Leahy: Staying True to the Tune
By Bridget English, Contributor
October / November 2006
Leahy sure knows how to bring a crowd to their feet. The Canadian group’s music fills a listener with the intensity of unfiltered joy, a rare experience in an age where songs lose their power after having been played to death by radio stations. This raw energy can perhaps be attributed to the group’s unwillingness to compromise their values.
Fiddle player Donnell Leahy explains his belief in “pure decisions” which allow him to stay true to the things that matter most – his family, health, and music.
In a world looking to capitalize on the next big star, staying true to these values can be difficult, and luckily Donnell has the help of his seven siblings, Agnes, Angus, Doug, Erin, Frank Jr., Maria and Siobheann, who make up Leahy.
But, while staying true to its core values, Leahy is still fast becoming the next Celtic phenomenon. With its electrifying performances – a combination of folk, classical, country, Celtic and Canadian music, and dance, the group toured the U.S. and Canada as the opening act for Shania Twain, opened for the Chieftains in Ireland, and was recently featured on PBS in a concert special.
Growing up in a farmhouse in Lakefield, Ontario with no television, music was an important part of the Leahy household. As Donnell remarks, “Music was the only way to get out of working on the farm. And it was your ticket out to the parties and dances. If you couldn’t play you sat in a corner by yourself.”
The family’s three-bedroom farmhouse had only one piano and three fiddles.
“We all started on the piano,” Donnell explained, “but if Agnes was on the piano then I had to pick up the fiddle, so we all mastered everything. We were performing at a dance one time and we needed a drummer, so Frank learned drums.”
While this kind of willingness to improvise, combined with natural talent accounts for Leahy’s success, Donnell emphasizes that Leahy’s musical ability is the product of hard work and not just some gift. “I want to stress that when I say we had no formal training that doesn’t mean that we just sat down and started to play. Freedom in music comes from mastery of the basics.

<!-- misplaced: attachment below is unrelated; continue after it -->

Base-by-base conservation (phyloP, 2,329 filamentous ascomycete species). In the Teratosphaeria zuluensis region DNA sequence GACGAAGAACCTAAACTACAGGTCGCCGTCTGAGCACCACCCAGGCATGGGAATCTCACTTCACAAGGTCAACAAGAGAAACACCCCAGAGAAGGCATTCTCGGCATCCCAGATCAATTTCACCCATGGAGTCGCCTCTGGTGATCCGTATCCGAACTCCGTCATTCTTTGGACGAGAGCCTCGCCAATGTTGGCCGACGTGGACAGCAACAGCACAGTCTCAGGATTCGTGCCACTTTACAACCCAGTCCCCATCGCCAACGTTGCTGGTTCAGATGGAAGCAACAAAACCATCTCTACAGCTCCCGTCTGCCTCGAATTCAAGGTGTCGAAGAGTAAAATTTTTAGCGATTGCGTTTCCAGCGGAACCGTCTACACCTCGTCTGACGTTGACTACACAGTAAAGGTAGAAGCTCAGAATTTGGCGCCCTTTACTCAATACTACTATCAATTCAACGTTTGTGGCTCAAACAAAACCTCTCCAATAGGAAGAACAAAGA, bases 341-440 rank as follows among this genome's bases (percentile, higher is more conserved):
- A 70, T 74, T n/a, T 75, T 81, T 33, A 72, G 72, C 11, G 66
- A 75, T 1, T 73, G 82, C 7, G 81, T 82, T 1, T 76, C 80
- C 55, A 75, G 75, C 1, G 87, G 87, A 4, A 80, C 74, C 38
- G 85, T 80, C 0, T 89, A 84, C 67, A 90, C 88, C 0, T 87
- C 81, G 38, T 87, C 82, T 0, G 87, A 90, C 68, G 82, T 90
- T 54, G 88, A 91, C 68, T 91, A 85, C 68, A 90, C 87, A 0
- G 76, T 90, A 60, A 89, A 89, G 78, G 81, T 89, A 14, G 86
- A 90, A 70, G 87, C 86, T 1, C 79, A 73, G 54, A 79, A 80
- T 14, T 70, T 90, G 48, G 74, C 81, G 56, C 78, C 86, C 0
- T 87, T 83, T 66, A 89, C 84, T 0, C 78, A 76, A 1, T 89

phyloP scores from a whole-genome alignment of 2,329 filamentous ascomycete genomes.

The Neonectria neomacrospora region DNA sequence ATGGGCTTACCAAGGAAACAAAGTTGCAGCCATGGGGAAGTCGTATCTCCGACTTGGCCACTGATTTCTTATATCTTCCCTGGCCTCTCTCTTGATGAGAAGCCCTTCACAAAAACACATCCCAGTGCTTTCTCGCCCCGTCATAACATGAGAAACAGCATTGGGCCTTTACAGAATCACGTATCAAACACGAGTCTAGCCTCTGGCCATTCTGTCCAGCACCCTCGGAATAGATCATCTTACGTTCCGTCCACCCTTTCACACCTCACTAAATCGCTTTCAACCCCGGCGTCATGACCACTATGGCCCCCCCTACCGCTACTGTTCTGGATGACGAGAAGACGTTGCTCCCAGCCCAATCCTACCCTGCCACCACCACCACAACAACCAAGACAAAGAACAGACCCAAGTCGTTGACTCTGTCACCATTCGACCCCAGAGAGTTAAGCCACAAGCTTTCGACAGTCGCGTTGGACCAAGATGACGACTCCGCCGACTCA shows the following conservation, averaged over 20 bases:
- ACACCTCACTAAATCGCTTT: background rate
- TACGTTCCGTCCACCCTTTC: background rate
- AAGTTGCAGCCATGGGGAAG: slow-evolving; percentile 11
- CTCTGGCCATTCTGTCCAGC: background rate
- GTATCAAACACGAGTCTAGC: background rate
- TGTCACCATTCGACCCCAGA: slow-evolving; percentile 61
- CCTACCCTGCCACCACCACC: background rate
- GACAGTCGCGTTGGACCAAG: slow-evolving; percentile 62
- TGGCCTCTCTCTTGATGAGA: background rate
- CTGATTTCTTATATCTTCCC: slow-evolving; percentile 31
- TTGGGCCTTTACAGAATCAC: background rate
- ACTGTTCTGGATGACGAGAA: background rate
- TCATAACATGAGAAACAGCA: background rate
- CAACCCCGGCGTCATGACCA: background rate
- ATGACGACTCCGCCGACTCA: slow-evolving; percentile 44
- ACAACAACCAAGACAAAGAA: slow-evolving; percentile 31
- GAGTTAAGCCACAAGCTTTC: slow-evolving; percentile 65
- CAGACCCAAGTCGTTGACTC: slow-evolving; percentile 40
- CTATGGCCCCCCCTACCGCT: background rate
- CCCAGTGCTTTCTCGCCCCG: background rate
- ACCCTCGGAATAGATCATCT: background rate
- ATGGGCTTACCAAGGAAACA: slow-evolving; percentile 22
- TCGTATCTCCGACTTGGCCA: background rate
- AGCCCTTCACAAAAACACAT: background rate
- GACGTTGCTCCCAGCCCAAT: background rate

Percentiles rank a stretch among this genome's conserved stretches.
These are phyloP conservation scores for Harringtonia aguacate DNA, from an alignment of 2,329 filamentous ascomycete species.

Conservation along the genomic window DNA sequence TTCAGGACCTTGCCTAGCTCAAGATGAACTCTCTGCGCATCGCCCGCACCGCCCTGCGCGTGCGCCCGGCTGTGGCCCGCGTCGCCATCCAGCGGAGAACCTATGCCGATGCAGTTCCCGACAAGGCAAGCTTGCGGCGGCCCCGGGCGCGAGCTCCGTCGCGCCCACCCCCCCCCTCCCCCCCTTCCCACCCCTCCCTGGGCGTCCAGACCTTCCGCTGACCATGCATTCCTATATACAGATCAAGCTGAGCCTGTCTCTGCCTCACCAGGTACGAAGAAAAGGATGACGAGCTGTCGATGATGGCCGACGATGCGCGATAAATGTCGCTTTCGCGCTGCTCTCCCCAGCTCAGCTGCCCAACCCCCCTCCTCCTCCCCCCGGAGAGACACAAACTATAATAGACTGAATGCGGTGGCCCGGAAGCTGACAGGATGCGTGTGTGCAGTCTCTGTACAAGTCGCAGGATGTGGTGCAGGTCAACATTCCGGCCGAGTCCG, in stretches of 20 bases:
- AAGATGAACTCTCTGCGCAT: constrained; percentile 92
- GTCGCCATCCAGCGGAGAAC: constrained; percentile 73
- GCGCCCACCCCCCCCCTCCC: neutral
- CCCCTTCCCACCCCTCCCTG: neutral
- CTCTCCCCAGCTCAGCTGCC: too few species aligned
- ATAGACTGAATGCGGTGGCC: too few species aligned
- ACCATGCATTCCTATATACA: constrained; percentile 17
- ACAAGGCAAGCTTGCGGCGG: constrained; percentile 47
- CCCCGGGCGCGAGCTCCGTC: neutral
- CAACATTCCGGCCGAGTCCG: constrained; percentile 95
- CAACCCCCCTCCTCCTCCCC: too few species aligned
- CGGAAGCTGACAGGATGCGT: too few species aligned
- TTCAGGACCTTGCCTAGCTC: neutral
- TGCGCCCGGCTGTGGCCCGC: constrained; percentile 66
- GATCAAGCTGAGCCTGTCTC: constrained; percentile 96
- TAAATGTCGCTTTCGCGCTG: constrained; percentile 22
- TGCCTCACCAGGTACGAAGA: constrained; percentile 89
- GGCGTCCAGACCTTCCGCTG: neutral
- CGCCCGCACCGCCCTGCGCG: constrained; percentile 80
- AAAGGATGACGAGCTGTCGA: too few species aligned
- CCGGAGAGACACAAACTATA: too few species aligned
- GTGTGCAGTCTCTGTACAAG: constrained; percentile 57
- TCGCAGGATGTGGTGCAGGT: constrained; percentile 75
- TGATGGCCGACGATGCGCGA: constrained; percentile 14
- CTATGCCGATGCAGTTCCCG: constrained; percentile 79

“It was Dad going like this,” Donnell says, imitating his father correcting hand positions on the fiddle. “It was important to him that we got the form right because you can’t progress to the more complicated pieces without the proper form.
Frank Leahy Sr., whose grandfather emigrated from Mitchelstown, County Cork in 1825, is an accomplished fiddle player in his own right. He and his wife Julie, a champion Canadian step dancer, imbued their children with a love of music and the discipline it takes to succeed. And Donnell and his siblings have certainly taken their music far beyond the basics. Their passionate performance on PBS which premiered in the New York area on August 5, covered everything from classical to rousing ragtime and the jaw-dropping feats of novelty fiddling, in which Erin plays the fiddle upside-down and between her legs. Among the most memorable pieces is the “Wedding Day Jig,” which Donnell performs with his wife, Cape Breton fiddler Natalie McMaster. The couple wrote the tune for the guests at their 2002 wedding.
The members of Leahy take great pride in their Irish roots and their Canadian upbringing. Indeed, part of what makes Leahy’s music so unique is its fusion of Irish and French folk music with some German and Russian mixed in.
Donnell explains that this wonderful melange of styles was a result of Canadian, Irish, French and German lumberjacks playing music together to while away the long winter nights.
Leahy’s own influences are found close to home. When asked what musician has had the most profound influence upon his own music Donnell does not name a famous band, but rather his parents and accordion player Colum Quigley, the owner of the local Irish pub in his hometown. ♦